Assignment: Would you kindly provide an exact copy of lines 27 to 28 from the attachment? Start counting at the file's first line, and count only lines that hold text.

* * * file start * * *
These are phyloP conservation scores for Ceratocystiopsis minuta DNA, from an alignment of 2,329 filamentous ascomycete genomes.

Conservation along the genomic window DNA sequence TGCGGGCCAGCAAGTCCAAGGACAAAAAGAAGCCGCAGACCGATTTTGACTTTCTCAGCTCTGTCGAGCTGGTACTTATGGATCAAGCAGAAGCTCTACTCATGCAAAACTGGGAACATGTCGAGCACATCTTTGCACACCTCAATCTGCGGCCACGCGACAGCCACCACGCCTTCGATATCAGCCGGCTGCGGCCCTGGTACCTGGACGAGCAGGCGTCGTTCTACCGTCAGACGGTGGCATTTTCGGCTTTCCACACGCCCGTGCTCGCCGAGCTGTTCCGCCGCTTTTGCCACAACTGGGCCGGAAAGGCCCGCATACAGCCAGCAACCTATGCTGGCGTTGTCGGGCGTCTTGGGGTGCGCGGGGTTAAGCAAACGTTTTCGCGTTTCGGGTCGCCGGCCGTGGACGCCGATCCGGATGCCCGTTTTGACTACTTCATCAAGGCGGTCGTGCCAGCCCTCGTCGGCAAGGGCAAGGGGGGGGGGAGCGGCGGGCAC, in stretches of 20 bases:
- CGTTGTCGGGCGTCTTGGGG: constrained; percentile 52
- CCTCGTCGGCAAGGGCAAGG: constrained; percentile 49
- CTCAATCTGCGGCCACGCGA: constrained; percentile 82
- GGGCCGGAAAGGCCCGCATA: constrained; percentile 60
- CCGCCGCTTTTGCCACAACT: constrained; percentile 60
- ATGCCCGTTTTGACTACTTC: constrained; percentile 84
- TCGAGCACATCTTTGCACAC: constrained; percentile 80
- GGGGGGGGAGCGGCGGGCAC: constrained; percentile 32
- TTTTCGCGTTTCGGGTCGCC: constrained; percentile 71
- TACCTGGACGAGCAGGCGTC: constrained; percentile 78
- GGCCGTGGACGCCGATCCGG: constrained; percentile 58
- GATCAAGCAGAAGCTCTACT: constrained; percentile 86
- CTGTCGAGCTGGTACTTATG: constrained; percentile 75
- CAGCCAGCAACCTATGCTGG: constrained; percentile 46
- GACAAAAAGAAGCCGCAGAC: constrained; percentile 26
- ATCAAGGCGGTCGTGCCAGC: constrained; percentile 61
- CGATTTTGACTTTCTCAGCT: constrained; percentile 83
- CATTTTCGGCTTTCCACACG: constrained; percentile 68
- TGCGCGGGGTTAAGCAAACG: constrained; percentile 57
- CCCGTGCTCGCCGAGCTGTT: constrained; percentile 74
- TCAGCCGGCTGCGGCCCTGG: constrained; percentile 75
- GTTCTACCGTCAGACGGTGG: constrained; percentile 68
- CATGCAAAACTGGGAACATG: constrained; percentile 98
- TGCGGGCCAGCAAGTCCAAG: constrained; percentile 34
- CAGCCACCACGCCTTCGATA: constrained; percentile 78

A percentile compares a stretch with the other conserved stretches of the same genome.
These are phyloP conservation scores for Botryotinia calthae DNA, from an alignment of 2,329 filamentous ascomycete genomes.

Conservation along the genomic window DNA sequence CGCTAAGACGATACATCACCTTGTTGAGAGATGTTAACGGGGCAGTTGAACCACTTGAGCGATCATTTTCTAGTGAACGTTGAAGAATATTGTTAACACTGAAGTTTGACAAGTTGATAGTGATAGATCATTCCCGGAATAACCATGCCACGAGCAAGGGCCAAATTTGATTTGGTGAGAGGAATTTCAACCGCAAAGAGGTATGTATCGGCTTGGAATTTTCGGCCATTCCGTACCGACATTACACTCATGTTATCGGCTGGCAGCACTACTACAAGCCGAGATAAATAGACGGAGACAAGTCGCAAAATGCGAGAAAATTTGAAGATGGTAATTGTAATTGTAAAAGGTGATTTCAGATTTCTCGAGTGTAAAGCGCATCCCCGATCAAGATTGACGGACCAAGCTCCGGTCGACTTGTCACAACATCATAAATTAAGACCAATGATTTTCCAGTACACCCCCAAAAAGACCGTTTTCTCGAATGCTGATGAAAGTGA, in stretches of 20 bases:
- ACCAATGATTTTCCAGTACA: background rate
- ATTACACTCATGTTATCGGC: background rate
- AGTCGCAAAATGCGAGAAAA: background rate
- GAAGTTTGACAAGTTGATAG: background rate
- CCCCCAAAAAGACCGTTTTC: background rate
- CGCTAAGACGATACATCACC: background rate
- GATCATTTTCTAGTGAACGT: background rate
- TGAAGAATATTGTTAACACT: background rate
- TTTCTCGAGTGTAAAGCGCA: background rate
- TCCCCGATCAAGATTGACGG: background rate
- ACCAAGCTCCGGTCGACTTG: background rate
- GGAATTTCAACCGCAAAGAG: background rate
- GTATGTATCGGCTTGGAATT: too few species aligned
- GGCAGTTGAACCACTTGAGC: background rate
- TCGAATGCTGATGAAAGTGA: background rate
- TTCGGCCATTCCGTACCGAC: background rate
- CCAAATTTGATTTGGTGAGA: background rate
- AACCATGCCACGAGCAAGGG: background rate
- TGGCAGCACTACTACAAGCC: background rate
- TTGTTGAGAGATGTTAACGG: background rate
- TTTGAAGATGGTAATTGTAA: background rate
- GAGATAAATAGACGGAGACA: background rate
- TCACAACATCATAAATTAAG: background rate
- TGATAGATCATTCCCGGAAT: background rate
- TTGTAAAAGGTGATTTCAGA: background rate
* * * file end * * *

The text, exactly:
- CAGCCACCACGCCTTCGATA: constrained; percentile 78

A percentile compares a stretch with the other conserved stretches of the same genome.